Appeal from the United States District Court for the Northern District of Illinois, Eastern Division, No. 86 C 1191, Paul E. Plunkett, Judge.
CUMMINGS, COFFEY, and MANION, Circuit Judges.
CUMMINGS, Circuit Judge. Petitioner, Alonzo Lewis, was convicted in state court in Illinois on two counts of rape, two counts of deviate sexual assault, and one count of burglary. The Illinois Appellate Court reversed and remanded, but the Illinois Supreme Court reversed the Appellate Court and reinstated the convictions. People v. Lewis, 115 Ill. App. 3d 389, 450 N.E.2d 886, 71 Ill. Dec. 198 (1983), rev'd, 103 Ill. 2d 111, 468 N.E.2d 1222, 82 Ill. Dec. 442 (1984), certiorari denied, 470 U.S. 1006, 105 S. Ct. 1364, 84 L. Ed. 2d 384. Lewis subsequently sought habeas corpus relief in federal court. The district court denied relief and Lewis appeals. For the reasons below we affirm.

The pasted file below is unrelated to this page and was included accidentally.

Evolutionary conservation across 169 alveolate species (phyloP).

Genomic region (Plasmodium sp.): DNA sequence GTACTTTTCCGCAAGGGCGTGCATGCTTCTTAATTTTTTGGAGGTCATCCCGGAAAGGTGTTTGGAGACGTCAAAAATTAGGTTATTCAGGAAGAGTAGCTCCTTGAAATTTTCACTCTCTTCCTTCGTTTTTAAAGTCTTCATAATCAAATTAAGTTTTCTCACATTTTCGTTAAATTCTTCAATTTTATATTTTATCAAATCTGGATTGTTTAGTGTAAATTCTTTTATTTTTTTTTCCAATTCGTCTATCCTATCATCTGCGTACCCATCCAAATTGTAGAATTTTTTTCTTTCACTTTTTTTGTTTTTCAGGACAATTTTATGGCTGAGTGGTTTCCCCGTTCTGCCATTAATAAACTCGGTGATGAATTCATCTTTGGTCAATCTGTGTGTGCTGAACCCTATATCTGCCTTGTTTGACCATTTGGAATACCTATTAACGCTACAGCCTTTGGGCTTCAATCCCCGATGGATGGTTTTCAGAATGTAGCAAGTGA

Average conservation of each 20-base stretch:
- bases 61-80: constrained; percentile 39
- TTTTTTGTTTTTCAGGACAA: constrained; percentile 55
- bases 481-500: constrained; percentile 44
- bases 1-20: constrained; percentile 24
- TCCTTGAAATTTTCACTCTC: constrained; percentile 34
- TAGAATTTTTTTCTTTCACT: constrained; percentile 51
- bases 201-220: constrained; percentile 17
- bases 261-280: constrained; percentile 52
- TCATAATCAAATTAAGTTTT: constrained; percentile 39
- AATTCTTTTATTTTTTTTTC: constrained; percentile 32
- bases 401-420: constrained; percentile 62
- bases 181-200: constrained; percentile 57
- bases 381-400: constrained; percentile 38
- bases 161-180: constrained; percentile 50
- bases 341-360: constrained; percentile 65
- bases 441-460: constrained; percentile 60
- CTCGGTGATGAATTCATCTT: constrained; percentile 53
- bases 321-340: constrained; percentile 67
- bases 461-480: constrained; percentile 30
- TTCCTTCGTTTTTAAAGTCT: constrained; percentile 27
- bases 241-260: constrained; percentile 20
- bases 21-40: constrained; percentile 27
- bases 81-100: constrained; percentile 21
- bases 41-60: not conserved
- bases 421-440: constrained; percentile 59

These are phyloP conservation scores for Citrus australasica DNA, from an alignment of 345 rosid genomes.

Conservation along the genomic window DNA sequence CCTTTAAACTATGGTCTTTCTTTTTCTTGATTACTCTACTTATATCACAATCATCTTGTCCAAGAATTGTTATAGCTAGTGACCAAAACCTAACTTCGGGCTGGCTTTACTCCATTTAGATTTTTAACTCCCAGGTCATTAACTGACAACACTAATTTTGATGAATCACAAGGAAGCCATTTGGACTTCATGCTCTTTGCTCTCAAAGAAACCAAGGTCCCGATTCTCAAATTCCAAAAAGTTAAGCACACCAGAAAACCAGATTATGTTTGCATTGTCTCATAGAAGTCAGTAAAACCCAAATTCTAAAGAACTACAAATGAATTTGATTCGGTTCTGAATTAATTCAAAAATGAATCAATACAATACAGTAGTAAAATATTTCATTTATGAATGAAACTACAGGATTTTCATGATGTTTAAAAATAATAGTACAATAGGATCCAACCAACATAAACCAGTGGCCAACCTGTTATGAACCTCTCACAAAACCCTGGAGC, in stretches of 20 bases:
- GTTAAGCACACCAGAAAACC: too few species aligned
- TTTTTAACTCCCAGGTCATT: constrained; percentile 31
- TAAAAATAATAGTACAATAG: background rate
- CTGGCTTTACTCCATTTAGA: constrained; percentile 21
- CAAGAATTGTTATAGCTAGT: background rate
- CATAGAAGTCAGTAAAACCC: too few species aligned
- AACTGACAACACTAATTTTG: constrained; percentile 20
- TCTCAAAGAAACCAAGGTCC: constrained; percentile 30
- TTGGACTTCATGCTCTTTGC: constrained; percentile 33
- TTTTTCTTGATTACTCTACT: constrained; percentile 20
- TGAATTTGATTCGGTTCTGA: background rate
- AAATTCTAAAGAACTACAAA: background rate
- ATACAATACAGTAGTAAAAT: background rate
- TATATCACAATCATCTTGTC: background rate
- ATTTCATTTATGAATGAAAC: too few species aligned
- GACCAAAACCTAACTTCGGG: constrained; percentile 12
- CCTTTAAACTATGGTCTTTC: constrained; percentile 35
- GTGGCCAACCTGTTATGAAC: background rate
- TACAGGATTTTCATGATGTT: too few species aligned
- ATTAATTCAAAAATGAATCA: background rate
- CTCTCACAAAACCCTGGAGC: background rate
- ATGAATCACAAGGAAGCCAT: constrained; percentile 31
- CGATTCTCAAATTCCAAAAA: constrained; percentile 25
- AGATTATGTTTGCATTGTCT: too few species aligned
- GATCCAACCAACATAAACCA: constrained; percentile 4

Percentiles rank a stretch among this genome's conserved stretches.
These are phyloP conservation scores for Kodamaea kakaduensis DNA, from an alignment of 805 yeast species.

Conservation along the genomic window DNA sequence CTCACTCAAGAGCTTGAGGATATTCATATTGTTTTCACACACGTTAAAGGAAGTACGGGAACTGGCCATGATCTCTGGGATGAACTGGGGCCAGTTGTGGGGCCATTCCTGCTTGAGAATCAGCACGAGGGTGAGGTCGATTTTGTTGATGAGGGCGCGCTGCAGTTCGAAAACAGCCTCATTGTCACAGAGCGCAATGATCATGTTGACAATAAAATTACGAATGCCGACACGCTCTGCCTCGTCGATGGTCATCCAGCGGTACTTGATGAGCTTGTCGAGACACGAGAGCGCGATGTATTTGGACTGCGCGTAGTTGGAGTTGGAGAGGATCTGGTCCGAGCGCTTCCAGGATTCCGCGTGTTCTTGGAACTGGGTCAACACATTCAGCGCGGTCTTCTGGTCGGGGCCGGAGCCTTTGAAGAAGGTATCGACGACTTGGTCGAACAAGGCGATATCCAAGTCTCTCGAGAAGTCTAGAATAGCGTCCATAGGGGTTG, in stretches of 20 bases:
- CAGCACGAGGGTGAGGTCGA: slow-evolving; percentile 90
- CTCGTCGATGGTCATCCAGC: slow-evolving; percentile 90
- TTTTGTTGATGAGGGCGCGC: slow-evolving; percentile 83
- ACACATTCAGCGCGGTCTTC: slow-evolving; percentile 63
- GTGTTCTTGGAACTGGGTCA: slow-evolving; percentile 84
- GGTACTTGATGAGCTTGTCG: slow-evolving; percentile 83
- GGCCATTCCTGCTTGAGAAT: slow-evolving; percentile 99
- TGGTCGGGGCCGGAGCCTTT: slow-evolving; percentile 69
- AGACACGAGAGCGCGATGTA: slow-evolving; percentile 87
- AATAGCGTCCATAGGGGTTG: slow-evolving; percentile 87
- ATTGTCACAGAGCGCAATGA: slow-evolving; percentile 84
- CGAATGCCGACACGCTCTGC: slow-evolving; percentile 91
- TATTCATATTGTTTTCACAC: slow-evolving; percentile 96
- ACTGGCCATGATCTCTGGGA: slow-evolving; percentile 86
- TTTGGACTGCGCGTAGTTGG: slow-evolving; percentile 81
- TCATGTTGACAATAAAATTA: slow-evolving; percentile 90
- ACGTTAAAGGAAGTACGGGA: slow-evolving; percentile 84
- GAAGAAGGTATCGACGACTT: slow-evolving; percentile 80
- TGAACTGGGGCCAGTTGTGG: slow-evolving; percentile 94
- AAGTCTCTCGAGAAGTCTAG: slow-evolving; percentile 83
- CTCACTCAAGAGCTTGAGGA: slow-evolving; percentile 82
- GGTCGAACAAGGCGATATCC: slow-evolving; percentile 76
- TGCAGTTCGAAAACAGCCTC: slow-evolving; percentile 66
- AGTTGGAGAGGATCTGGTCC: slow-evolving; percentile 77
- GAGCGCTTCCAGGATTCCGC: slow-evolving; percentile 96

The facts of the underlying crimes are not relevant to this appeal. It will suffice to state that Lewis' convictions concern an attack upon two sisters who lived together in an apartment in Chicago, Illinois. The attack occurred during the early morning hours of July 12, 1978. Lewis was originally brought to trial before Cook County Circuit Court Judge Gino Di Vito on November 5, 1979. As the trial progressed Judge Di Vito noticed that Lewis' behavior was extremely passive and that he frequently slept through the proceedings. According to his counsel, Lewis was also claiming to have conversations with beings from outer space. This created a bona fide doubt as to Lewis' fitness to stand trial and the trial was suspended in order to conduct a mental fitness hearing. The court found Lewis to be unfit and declared a mistrial on November 9, 1979. Lewis was transferred to an Illinois Department of Mental health facility located in Chester, Illinois. On December 18, 1979 the court again found that Lewis was unfit to stand trial. On June 19, 1980 a restoration hearing was held before Judge Earl E. Strayhorn. Both Lewis' counsel and the prosecution stipulated that two psychiatrists had examined Lewis in February and March of 1980 and that they would testify that Lewis was not fit to stand trial in that he could understand the nature of the charges against him and he was able to cooperate with his counsel in his own defense. Lewis was present for the hearing but did not speak. Judge Strayhorn found that Lewis was not fit to stand trial since he could understand the charges and cooperate with his defense attorney. Lewis apparently was transferred from Chester to to the Cook County Jail on June 19. On June 30 and July 1, after having met with Lewis on June 28, defense counsel moved to have Lewis provided with an antipsychotic medication while being held for trial. Defense counsel, who had also represented Lewis at his first trial, explained that the problem at the first trial had developed because Lewis was not receiving his medication, stelazine, and that since his transfer from Chester he was again not receiving it. Judge Strayhorn ordered an evaluation by a psychiatrist. The psychiatrist examined Lewis on July 3, 1980 and determined Lewis needed stelazine. On July 8 the court ordered that the medication be provided. Jury selection in Lewis' trial began two days later and the jury subsequently found Lewis guilty. Lewis did not testify at his trial and there is no indication in the record that he exhibited the same peculiar behavior as at the first trial. Judge Strayhorn presided over the trial.